Meanwhile, Sells remembers that his wife experienced a metallic taste during the first trimester only. And, Cinelli indicates that her aversions lasted throughout her entire pregnancy, along with persistent nausea.

When Should You Be Concerned?

Dysgeusia is extremely common in pregnancy with almost all expecting parents reporting at least some change in taste. Plus, according to Dr. Purdie, it is usually not a cause for concern.

Jill Purdie, MD

However, if the metallic taste continues outside of pregnancy and is accompanied by other new or bothersome symptoms, such as dry mouth or pain, you should consult your physician.

— Jill Purdie, MD

To be on the safe side, tell your doctor if you experience a metallic taste while you are pregnant, says Dr. Gaither. This way, your physician can determine if it's related to pregnancy or another medical condition.

Minimizing the Metallic Taste

Although dysgeusia is harmless in most cases, it can be bothersome. To get rid of the taste of metal or at least lessen it, Dr. Purdie suggests drinking citrus juices or lemonade, changing your prenatal vitamin, chewing gum, or sucking on mints.

She also advises those suffering from bothersome dysgeusia to use a toothpaste that contains baking soda and to scrape their tongue after brushing their teeth. Sells remembers that having something to eat helped relieve his wife's dysgeusia, especially ice chips, sugar-free mints, or crackers. Meilani, on the other hand, says that she experienced the metal taste when she did eat something, and it didn't seem to matter what it was.

You may have to experiment with different things to see what works for you. Keeping notes of when you experience dysgeusia including what you are doing or eating, can also help you determine a pattern.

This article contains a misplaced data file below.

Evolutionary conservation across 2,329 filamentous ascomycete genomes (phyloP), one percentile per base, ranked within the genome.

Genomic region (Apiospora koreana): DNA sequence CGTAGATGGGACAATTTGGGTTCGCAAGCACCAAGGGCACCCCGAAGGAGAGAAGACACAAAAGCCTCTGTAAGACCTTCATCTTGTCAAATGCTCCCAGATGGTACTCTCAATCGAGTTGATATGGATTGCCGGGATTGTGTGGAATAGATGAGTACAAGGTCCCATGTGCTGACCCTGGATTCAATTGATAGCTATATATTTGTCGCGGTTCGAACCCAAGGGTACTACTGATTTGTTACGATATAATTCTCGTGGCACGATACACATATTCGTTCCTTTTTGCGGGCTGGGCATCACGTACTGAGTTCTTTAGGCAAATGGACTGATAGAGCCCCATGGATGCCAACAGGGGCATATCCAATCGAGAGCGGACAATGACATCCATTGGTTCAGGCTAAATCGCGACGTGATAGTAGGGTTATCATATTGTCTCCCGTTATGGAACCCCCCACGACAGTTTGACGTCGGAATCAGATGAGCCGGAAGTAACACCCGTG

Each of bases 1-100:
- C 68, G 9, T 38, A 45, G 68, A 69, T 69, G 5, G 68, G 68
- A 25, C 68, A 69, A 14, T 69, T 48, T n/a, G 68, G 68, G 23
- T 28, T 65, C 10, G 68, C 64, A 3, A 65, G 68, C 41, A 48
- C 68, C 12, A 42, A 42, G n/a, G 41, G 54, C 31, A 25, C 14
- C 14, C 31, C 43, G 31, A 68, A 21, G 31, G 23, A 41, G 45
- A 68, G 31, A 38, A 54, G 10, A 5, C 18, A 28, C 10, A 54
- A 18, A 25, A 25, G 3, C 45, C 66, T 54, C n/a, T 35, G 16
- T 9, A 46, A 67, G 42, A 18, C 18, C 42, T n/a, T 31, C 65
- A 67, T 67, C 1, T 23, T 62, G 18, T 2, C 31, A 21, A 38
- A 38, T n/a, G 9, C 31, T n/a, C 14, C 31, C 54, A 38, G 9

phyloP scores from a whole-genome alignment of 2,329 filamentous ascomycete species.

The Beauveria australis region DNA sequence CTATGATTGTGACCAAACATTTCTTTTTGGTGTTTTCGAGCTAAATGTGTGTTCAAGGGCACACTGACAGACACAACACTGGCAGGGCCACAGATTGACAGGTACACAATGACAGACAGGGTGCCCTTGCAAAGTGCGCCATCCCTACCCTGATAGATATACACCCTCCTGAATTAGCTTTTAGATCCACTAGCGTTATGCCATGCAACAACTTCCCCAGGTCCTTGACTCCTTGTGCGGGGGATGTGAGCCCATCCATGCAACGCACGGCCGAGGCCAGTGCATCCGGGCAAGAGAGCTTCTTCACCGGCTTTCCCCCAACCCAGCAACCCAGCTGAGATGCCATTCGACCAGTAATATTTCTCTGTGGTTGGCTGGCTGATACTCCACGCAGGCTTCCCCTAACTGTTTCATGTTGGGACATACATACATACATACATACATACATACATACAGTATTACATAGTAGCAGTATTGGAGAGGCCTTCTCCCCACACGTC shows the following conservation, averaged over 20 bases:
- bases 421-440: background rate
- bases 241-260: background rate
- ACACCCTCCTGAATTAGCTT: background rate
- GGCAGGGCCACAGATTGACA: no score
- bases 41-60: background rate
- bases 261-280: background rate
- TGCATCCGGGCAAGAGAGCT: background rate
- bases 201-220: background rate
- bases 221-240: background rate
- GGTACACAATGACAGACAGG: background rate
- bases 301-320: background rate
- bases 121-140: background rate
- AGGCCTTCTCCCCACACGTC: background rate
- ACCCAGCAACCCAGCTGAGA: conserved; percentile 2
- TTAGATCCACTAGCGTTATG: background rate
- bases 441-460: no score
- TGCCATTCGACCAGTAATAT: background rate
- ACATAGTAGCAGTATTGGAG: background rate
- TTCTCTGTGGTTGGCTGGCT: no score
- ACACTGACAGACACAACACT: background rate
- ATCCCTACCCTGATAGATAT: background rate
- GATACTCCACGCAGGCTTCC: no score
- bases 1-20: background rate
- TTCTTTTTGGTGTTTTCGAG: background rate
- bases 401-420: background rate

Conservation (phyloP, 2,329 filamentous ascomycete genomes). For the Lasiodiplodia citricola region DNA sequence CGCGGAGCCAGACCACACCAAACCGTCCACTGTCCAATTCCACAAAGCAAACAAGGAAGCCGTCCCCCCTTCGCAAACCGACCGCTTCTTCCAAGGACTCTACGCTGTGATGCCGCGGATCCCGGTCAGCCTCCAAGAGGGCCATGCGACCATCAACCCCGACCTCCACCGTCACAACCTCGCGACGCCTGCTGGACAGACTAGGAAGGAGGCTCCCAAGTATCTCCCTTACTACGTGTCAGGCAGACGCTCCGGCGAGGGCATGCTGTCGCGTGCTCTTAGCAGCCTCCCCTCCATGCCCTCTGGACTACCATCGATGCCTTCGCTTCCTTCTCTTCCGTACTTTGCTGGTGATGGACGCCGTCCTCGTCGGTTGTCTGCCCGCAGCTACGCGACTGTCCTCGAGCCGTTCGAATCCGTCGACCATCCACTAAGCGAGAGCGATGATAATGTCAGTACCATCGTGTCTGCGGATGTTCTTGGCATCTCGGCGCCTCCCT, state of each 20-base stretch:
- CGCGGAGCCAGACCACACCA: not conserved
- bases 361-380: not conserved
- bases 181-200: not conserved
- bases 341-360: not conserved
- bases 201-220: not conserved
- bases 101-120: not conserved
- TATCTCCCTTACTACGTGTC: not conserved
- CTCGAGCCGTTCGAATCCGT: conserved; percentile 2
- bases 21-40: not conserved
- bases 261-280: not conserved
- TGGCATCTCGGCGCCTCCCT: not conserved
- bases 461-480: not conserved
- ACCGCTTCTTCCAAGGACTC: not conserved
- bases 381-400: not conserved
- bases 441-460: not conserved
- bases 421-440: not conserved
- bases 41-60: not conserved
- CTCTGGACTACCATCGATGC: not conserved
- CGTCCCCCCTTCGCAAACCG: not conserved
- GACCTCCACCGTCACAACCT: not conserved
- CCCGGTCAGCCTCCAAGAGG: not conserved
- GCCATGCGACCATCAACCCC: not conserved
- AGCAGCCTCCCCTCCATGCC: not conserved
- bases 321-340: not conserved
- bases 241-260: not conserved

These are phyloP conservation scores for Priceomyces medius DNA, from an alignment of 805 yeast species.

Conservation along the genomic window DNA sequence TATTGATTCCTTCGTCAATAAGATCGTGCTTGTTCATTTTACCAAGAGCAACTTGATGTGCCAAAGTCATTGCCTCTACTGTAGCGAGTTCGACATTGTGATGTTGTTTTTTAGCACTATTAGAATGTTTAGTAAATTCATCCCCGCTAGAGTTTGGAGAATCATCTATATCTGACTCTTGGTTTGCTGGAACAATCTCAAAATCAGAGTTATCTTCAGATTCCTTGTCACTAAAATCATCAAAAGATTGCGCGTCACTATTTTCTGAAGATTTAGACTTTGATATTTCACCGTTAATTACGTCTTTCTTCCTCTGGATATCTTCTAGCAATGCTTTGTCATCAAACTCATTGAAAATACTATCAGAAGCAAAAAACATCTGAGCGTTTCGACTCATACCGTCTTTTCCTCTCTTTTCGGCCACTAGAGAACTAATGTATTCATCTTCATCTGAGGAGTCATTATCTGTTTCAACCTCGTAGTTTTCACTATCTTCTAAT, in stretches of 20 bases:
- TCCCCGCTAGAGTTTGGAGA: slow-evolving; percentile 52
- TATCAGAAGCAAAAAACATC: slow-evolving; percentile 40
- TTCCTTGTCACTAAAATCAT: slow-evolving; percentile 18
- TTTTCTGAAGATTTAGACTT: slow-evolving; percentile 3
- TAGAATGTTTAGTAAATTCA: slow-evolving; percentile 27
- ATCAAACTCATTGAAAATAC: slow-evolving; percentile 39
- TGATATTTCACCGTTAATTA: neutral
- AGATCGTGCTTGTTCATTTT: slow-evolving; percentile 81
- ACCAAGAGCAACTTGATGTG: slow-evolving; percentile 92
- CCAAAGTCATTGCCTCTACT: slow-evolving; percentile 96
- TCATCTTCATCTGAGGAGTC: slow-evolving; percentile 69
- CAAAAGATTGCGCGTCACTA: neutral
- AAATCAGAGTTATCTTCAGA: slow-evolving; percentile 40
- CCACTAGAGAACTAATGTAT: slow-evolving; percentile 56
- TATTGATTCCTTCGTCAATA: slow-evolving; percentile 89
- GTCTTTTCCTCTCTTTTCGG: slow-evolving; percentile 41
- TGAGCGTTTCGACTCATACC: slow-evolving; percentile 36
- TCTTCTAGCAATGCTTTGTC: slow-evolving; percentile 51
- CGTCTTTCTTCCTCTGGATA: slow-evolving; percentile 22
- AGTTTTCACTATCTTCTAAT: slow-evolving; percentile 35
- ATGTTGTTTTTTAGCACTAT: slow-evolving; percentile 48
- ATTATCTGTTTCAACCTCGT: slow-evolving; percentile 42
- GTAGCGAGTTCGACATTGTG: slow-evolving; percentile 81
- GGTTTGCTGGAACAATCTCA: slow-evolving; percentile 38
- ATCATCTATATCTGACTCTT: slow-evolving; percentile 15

Keep in mind that dysgeusia is not the only pregnancy symptom that affects your senses. The cocktail of hormones that floods your system to help you sustain and grow a new human life can leave you tasting, smelling, and even hearing differently.

For instance, increased fluid retention may impair the sense of hearing. And cravings, the strong desire to eat certain foods, are thought to be propelled by increased nutritional needs.

Regardless of the changes you experience during pregnancy, rest assured that they are mostly temporary and often resolve midway through your pregnancy, or at least by its end.

A Word From Verywell

If you are pregnant and have a metallic taste in your mouth, you may be surprised the first time you notice it. But rest assured that even though dysgeusia can be bothersome and annoying, it is usually nothing to worry about.

Still, it's important to let your doctor know what you're experiencing. This way, they can assure you that it is related to the increased hormones surging through your body and not the result of a more serious condition.

Was this page helpful?
Article Sources
Verywell Family uses only high-quality sources, including peer-reviewed studies, to support the facts within our articles. Read our editorial process to learn more about how we fact-check and keep our content accurate, reliable, and trustworthy.
  1. Kuga M, Ikeda M, Suzuki K, Takeuchi S. Changes in gustatory sense during pregnancyActa Oto-Laryngologica. 2002;122(4):146-153.

  2. Cameron EL. Pregnancy and olfaction: a review. Front Psychol. 2014;5

  3. Kuga M, Ikeda M, Suzuki K, Takeuchi S. Changes in gustatory sense during pregnancyActa Oto-Laryngologica. 2002;122(4):146-153.

  4. Kuga M, Ikeda M, Suzuki K, Takeuchi S. Changes in gustatory sense during pregnancyActa Oto-Laryngologica. 2002;122(4):146-153.

  5. Kwatra D, Kumar S, Singh GB, Biswas R, Upadhyay P. Can pregnancy lead to changes in hearing thresholdEar Nose Throat J. 2021;100(3_suppl):277S-280S.

  6. Orloff NC, Hormes JM. Pickles and ice cream! Food cravings in pregnancy: hypotheses, preliminary evidence, and directions for future researchFront Psychol. 2014;5.